It's because eggplants contain so much excess air, distributed within a spongy cell network. Air acts as an insulator, which means that heat travels through an eggplant very slowly. This is one of the reasons you always want to buy an eggplant that feels nice and heavy for its size: denser eggplants have less air and will cook more evenly with better flavor and texture.

So how do you solve this problem? There are quite a few techniques I wanted to test.

I tried treating eggplant a half dozen different ways to arrive that the best for this dish.

Almost all of the methods you hear about involve an attempt to break down the internal cellular structure of the eggplant either through heating or chemically with salt. In the past, I've used the steaming method for dishes in which the eggplant is going to be braised until fall-apart tender, like in this Braised Eggplant with Tofu dish. It's simple: Put the eggplant slices in a bamboo steamer set over a wok of simmering water and steam them for about 10 minutes until tender.

Steaming eggplant in a steamer gets it soft, but it's hard for flavor to penetrate.

The problem is that without simmering in sauce, it's hard to get steamed eggplant to absorb much flavor. It also comes out really soft. Too soft for this particular dish.

Microwaving the eggplant until cooked through followed by stir-frying it works better. It completely breaks down cell structure while driving off moisture, giving you smaller, easier-to-fry pieces. But I find the pieces are actually a little too shriveled and concentrated when you use this method.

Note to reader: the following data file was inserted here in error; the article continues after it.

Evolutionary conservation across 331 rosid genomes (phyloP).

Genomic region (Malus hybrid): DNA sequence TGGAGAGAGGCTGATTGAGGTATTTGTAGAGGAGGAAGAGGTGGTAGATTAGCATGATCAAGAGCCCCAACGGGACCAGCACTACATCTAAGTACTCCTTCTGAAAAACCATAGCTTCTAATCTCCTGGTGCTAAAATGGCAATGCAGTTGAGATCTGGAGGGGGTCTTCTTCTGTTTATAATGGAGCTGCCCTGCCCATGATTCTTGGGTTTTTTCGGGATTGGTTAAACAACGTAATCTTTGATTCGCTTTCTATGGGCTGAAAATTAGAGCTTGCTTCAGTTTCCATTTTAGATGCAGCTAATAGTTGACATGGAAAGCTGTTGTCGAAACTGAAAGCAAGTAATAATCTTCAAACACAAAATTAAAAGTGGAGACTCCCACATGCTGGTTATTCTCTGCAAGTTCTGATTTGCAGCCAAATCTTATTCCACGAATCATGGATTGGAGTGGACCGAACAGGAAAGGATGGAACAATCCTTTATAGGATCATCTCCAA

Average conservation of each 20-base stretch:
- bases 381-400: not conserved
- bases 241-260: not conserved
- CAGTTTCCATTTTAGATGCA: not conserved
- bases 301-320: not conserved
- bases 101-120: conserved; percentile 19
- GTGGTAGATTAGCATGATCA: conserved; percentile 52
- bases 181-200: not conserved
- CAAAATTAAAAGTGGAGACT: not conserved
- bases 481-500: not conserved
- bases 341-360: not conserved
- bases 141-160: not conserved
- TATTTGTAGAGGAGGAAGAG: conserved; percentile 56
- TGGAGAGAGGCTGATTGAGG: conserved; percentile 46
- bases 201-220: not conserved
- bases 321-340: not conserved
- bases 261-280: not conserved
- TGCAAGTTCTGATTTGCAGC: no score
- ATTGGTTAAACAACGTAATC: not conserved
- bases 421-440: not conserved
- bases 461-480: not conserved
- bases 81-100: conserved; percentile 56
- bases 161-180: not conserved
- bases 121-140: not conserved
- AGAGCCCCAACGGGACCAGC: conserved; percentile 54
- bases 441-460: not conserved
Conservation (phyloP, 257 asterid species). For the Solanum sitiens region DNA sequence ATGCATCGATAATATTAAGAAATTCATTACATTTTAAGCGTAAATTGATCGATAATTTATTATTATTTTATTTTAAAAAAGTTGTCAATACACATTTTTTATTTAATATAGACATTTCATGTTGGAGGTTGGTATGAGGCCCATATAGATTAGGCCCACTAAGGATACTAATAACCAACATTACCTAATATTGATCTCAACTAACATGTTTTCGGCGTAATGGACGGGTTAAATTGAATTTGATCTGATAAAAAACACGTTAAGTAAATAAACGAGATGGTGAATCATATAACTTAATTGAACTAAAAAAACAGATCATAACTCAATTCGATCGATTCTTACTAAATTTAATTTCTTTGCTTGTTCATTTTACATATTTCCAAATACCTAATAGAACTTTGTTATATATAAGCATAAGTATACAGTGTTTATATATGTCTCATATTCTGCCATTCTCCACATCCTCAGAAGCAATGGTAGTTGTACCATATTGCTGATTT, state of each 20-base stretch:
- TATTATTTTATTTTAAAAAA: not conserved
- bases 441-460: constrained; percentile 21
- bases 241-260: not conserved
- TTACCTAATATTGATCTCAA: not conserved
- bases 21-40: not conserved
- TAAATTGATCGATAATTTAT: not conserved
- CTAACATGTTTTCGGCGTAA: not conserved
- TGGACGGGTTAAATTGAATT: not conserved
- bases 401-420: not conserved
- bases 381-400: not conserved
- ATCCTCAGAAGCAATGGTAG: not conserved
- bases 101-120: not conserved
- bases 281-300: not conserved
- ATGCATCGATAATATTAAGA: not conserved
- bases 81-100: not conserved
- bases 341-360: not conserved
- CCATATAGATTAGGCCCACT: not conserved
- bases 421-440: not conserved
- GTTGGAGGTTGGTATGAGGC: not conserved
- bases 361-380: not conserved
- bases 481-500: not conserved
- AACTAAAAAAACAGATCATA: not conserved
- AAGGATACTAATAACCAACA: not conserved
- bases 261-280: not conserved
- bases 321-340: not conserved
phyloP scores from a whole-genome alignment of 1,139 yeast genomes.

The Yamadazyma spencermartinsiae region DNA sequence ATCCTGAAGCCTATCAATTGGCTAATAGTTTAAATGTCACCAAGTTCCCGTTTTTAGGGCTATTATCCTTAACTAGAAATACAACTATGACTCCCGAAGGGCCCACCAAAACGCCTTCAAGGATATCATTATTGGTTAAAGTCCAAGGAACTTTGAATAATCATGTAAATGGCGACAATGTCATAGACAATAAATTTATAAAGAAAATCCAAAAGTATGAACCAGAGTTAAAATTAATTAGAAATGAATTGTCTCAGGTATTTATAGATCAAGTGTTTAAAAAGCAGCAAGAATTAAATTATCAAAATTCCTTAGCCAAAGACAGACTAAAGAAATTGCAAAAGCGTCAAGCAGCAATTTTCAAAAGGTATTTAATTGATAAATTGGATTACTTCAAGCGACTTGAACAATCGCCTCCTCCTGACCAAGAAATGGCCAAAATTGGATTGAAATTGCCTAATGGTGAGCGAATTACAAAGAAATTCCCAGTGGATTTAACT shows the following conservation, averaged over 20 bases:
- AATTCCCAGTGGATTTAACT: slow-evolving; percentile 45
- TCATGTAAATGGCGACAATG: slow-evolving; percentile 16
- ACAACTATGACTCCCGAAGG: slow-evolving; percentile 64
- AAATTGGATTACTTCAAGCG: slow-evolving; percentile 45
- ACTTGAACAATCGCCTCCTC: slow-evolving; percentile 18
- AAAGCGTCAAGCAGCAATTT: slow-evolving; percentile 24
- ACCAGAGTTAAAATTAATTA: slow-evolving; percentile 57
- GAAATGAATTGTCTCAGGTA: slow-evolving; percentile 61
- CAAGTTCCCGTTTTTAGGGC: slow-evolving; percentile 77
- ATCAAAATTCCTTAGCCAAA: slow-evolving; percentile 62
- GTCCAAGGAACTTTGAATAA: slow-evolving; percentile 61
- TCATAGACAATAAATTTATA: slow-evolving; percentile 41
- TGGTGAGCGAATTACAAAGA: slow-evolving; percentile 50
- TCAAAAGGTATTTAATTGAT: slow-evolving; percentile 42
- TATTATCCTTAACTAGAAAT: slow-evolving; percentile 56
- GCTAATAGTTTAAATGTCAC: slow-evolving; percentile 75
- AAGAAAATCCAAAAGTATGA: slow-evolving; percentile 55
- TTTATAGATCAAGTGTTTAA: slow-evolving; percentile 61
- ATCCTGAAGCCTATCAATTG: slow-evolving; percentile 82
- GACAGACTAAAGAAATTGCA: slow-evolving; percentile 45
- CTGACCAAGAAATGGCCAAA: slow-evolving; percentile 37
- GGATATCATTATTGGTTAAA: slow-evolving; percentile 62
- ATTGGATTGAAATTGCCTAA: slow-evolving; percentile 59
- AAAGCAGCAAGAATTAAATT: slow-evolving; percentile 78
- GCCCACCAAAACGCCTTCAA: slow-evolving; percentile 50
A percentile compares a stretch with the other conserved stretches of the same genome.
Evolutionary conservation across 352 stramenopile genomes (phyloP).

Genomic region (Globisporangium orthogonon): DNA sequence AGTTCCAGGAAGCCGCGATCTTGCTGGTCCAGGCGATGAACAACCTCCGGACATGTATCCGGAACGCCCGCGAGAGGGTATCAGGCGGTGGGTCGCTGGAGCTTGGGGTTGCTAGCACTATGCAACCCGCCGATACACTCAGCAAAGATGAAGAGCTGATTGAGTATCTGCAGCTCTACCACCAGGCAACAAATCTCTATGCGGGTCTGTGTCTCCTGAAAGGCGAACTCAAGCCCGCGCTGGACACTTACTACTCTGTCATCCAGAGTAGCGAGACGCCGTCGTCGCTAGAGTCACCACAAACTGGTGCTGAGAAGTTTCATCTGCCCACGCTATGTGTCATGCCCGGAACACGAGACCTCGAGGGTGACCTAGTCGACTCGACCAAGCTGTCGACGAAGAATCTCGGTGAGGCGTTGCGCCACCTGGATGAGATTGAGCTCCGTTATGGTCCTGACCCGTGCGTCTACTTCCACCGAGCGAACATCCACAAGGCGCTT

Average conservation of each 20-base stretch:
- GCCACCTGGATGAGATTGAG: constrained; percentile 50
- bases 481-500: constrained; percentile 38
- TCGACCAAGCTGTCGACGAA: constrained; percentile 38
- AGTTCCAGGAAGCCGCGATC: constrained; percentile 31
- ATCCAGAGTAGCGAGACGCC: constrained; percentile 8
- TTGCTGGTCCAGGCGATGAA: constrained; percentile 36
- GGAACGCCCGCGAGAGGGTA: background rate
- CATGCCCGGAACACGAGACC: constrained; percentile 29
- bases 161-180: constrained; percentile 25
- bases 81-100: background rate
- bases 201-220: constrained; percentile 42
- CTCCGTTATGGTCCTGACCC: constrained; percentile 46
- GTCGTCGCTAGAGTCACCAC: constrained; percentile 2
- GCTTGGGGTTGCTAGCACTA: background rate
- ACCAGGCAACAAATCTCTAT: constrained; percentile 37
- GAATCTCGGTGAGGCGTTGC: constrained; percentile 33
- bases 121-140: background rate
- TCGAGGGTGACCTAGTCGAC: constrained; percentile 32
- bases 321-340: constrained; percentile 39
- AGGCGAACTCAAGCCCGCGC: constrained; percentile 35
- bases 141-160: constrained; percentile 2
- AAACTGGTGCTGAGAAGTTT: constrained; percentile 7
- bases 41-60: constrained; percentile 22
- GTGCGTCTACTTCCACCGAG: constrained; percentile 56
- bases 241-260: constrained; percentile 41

That leaves salting. Typically, salting takes place on dry land. You sprinkle the eggplants with a bit of salt, then let them sit until the salt pulls out excess moisture through osmosis, causing the cell structure to collapse. But I've also seen recipes that call for brining eggplant: soaking them in a salt water solution. This seems counterintuitive to me. Aren't we trying to get rid of excess moisture?

I decided to compare the two methods side by side, also testing them against eggplant soaked in unsalted water and plain, untreated eggplant as a control.

Soaking sliced eggplant in salted water helps break down cell structure so it cooks faster while also helping it absorb flavor.

After their brief 10 minute soak in salt water the eggplant pieces did not look all that different. After drying them with paper towels and weighing them, I found that they actually lost a little weight during their soak. Osmosis would explain this: so long as the concentration of salt outside the eggplant is higher than the concentration of other solutes inside the eggplant's cells (1/4 cup of kosher salt for each quart of water worked), water from the cells should be forced outward in an attempt to reach equilibrium.

I cooked all four batches of eggplant using the same method in a hot wok with oil, cooking them until lightly charred on the exterior and tender throughout. Both the salted and brined eggplants cooked faster and browned better than their water-soaked or untreated counterparts.

Soaking in water gives the best final texture.

"I may well start brining all my eggplant from now on, whether it's destined for a Chinese recipe or not."

And whaddaya know? The brined eggplant was actually the best of the bunch. It managed to brown and soften while still retaining a nice meaty bite. The salted eggplant came in a close second, but was not quite as easy to cook. Brining eggplant is also easier than salting: salting eggplant requires a big rack to lay the slices out. Brined eggplant is good to go with just a single bowl. I may well start brining all my eggplant from now on, whether it's destined for a Chinese recipe or not.

Turning up the Heat

Cooking eggplant until charred.